Walking is the healthy way for kids to get to school. But you might be surprised what we found out in an "Early Show" investigation: Kids could be most at risk while walking to school — in school zones. "Early Show" Consumer Correspondent Susan Koeppen said, "At least two children have been killed by cars in school zones since the start of the school year." We watched as car after car sped through school zones at double and even triple the speed limit."More

Why the economy's growth isn't easing unemployment
The Associated Press via Google News
An economy growing 2 percent a year might be tolerable in normal times. Today, it's a near-disaster. A growth rate of 5 percent or higher is needed to put a major dent in the nation's 9.6 percent unemployment rate. "To really get 'Morning in America' and get people feeling like jobs are really coming back, I would want to see something close to 5 percent" annual economic growth, says economist Josh Bivens of the Economic Policy Institute, referring to the iconic 1984 Reagan re-election ad.More

Operation Upcycle converts school buses to natural gas - to reduce emissions, save schools money
Mountain Xpress
With teaching jobs and budgets on the line, here comes Operation Upcycle, an opportunity for school districts to boost their budget savings through a stimulus grant program that converts school buses to burn compressed natural gas. The grant, funded by the EPA and others, is an inexpensive and easy way for a school district to renovate its fleet and convert the older bus engines to burn CNG, which could save thousands of dollars over the purchase of new a $90,000 plus bus.More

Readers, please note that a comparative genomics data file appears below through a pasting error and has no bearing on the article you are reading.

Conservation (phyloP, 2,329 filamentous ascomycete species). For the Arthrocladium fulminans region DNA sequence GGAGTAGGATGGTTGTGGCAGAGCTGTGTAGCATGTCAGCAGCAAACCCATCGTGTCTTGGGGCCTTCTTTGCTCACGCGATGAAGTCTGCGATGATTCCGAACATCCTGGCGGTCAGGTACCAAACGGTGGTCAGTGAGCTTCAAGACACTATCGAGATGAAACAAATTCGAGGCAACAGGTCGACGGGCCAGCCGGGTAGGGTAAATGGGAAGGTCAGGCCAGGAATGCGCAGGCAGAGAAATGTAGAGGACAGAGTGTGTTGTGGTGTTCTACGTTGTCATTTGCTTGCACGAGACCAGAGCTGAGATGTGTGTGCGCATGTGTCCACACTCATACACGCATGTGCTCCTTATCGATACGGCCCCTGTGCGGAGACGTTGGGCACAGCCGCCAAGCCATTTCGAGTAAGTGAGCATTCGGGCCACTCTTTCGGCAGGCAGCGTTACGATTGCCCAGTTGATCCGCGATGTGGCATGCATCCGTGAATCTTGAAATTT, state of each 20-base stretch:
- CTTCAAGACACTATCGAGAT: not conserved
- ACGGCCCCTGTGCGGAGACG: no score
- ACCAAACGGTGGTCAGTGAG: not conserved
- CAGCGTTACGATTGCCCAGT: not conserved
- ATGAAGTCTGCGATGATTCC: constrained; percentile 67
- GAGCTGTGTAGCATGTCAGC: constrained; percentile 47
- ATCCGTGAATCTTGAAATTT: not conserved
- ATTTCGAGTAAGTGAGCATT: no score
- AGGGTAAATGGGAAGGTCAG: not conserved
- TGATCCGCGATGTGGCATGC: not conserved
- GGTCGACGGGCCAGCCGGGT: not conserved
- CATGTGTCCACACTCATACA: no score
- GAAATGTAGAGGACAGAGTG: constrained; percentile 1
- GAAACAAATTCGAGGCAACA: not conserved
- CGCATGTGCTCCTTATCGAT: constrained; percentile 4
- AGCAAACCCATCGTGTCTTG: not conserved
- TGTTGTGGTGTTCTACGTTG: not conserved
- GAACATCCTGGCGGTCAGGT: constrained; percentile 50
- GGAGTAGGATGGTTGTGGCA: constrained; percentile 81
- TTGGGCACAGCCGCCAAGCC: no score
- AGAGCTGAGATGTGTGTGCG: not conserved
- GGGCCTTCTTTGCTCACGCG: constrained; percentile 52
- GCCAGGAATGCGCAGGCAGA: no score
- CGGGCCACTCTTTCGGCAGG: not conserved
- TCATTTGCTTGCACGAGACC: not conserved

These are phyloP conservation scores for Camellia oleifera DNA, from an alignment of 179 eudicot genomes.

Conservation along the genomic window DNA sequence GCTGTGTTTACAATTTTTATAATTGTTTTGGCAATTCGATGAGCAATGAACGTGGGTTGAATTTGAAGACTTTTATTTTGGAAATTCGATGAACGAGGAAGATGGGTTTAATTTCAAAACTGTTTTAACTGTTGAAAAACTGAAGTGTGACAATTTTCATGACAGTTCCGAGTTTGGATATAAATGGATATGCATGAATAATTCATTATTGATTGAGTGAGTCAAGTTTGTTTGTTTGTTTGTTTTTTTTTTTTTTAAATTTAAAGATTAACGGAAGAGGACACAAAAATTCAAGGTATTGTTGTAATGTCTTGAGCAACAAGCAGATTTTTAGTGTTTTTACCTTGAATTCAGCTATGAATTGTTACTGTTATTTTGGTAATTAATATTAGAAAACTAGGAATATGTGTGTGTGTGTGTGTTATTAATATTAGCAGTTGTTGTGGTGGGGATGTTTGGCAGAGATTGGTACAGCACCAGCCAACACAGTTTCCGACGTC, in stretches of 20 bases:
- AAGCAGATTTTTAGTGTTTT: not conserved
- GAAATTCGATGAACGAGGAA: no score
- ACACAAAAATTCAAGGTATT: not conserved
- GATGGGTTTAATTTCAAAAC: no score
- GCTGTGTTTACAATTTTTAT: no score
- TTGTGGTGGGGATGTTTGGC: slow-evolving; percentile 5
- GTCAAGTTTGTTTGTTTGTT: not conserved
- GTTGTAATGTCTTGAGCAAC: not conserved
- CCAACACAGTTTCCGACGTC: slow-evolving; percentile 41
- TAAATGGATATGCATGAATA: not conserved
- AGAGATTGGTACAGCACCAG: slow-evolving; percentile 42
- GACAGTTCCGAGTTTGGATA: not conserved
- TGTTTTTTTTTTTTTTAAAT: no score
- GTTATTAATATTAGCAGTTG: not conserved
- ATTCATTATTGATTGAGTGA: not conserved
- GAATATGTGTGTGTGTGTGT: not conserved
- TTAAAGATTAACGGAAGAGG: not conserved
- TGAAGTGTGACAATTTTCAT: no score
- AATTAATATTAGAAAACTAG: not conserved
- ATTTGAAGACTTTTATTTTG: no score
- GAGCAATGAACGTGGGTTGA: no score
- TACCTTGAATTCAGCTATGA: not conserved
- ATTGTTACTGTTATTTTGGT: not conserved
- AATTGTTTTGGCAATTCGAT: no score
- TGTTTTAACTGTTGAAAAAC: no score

Planning and deploying transit signal priority in small and medium-sized cities
National Center for Transit Research
preferential traffic signal strategies and treatments for transit buses and other vehicles at signalized intersections in cities of all sizes. The primary objective of this paper is three fold: 1) to synthesize the literature of the lessons learned associated with planning and deploying transit signal priority (TSP) strategies in small and medium-sized cities; 2) to demonstrate the application of a micro-simulation model, VISSIM, to assess transit priority impacts in small and medium-sized communities where the required VISSIM input data are often limited; and 3) to present guidelines to aid traffic engineers and transit planners who are considering TSP strategies in small and medium-sized cities. An underlying aim of this paper is to recognize the differences in transit priority planning and deployment in small and medium-sized cities as compared to major metropolitan areas.More

Fairfield bus driver teaches safety through song
FOX19
Elementary school students on bus 25 in the Fairfield School District are singing their way to school. "Kids learn more when you sing songs and make it fun," said Fairfield bus driver, Susan Flick. That's why Flick, bus driver, has taken it upon herself to teach her students songs about health and safety on the school bus. "And I think the reason why they love it is because everybody sings, it doesn't matter if you're in the four grade or the first grade, we're together on this," Flick said.More